Steve Wilhite only “created” the GIF format to the extent he didn’t copy it from previous creators. At the time he wrote it, he worked for CompuServe.  The GIF format contains the concept of global vs. local palettes, and it contains origin information for frame within a frame. That’s really the extent of the novelty in the GIF format. All of the actual color data is stored within a Lempel-Ziv-Welch compressed table. Wilhite copied the LZW algorithm direct from this seminal 1984 paper and hence from the Unix compress program. I know this, because as a Harvard undergrad struggling through CS175, I implemented a converter between Harvard’s image format and GIF.  My program used the guts of Unix compress, along with that paper, to encode and decode GIF images.

In the mid 1990s, Unisys used threats to try to shake down a few companies over its claimed ownership of the LZW algorithm.  This is after one of the authors published the algorithm publicly and went to work for another company.  As is usually the case in high tech, Unisys’s attempt to screw other companies backfired.

In essence, Wilhite’s and CompuServe’s only practical novelty was simply stamping a copyright notice on the front of some existing technology that they didn’t invent.

So the best we can do is to call it as we would any American acronym, by taking the first sounds of the words that comprise the object. Say GIF, think Graphics Interchange Format.

My baby just wrote me a letter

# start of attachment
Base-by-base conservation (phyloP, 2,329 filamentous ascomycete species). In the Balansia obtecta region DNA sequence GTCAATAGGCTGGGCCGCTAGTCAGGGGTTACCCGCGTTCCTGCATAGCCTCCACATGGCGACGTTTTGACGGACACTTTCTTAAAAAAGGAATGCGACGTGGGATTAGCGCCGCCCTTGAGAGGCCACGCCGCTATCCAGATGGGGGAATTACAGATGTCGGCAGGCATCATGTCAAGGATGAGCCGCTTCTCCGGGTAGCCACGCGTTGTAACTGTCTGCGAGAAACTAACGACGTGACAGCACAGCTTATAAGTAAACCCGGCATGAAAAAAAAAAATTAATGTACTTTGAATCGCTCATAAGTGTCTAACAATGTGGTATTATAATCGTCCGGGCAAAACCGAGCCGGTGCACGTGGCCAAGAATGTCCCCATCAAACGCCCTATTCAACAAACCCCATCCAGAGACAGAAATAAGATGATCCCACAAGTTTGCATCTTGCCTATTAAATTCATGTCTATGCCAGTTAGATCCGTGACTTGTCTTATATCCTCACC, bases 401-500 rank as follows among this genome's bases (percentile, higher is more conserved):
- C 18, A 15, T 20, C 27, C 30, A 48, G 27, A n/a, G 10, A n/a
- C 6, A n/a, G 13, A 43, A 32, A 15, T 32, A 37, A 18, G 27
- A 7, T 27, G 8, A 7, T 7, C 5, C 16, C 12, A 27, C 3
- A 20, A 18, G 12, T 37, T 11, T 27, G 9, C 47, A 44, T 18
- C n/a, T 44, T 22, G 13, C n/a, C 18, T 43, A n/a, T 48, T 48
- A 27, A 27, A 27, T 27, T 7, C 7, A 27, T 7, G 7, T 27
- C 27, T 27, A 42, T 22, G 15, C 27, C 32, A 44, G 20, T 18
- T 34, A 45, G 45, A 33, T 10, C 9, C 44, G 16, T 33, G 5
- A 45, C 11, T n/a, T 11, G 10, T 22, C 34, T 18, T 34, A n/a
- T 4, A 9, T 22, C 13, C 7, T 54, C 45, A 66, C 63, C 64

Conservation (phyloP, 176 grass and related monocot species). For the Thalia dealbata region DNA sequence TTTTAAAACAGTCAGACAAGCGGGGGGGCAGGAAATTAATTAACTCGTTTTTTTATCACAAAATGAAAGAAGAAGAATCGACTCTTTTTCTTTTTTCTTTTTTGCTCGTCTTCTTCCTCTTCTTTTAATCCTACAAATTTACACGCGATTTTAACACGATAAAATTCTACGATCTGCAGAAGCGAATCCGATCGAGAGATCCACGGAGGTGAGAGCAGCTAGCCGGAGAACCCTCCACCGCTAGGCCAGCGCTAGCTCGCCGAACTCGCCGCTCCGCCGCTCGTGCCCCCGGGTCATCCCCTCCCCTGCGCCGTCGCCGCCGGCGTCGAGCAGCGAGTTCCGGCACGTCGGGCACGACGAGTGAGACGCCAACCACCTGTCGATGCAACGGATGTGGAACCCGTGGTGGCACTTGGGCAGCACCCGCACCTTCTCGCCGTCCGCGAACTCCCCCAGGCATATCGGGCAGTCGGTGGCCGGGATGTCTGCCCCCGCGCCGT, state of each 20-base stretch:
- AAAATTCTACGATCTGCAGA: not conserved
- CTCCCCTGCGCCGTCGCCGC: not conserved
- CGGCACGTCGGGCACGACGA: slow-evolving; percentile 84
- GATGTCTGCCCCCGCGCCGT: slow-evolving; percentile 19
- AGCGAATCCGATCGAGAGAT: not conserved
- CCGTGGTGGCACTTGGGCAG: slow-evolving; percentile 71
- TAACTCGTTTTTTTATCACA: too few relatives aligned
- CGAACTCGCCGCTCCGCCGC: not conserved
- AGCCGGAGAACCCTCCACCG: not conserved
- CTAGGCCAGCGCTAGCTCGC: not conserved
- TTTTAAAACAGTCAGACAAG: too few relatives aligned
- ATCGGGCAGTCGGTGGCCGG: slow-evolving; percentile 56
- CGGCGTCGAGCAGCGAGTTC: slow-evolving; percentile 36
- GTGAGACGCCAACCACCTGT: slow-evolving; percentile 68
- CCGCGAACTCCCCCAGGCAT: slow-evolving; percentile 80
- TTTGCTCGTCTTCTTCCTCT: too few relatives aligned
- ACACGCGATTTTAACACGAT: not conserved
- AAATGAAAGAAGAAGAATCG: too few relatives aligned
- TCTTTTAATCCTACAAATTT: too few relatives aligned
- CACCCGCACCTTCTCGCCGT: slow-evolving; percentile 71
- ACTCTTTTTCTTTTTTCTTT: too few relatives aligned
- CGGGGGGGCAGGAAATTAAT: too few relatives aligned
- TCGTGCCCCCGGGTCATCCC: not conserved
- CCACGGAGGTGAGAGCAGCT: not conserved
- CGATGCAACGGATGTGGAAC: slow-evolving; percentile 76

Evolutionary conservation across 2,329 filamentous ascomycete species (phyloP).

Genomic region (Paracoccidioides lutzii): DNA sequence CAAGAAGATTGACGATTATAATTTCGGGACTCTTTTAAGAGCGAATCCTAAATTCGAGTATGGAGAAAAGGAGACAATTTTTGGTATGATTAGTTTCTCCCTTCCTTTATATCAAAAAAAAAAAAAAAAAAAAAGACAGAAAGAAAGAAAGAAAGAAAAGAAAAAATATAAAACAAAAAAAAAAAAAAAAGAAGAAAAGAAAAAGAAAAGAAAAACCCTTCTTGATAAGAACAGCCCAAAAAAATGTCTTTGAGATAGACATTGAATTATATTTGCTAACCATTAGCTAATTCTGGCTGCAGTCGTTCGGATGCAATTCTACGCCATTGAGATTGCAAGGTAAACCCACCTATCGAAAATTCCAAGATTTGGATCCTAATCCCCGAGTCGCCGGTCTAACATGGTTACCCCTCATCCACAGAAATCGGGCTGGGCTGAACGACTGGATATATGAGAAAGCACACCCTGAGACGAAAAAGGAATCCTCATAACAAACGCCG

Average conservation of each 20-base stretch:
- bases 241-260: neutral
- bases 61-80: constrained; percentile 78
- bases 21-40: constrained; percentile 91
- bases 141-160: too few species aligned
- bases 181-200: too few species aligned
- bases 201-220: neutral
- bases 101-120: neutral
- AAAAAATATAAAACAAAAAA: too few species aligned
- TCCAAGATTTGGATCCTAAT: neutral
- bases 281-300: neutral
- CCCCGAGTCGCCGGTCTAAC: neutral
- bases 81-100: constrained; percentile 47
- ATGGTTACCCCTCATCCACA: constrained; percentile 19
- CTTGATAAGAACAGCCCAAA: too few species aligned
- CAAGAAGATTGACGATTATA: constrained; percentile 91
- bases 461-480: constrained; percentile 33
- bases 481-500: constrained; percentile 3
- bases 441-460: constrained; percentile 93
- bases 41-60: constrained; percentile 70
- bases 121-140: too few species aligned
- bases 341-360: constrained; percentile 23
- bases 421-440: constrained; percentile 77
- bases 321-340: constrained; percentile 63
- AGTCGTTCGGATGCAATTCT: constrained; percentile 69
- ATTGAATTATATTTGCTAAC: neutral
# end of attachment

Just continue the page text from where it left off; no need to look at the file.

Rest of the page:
In 1477, Margery Brews wrote a letter to her fiancé, John Paston. Her handwriting is very fine and ornate. She wrote the following: “If you love me, as I truly believe you do, you will not leave me… Because even if you did not have half the wealth that you do, and I had to undertake the greatest toil that any woman alive should, I would not forsake you. And if you command me to remain faithful wherever I go, I will indeed do everything in my power to love you and no one else ever. Even if my friends say I am acting wrongly, they will not prevent me from so doing. My heart commands me to love you truly above all earthly things for evermore. And however angry they may be, I trust it shall be better in time to come.”

And this, we think, is the first ever love letter.

When we say “e-mail” today, we’re discussing a very specific type of digital transmission; namely, transmission of an original human readable message from one source to one or more destinations, using the SMTP protocol, which in turn is built on the telnet protocol, which in turn is built on the TCP protocol. But “e-mail” as a technical concept predates its current SMTP implementation.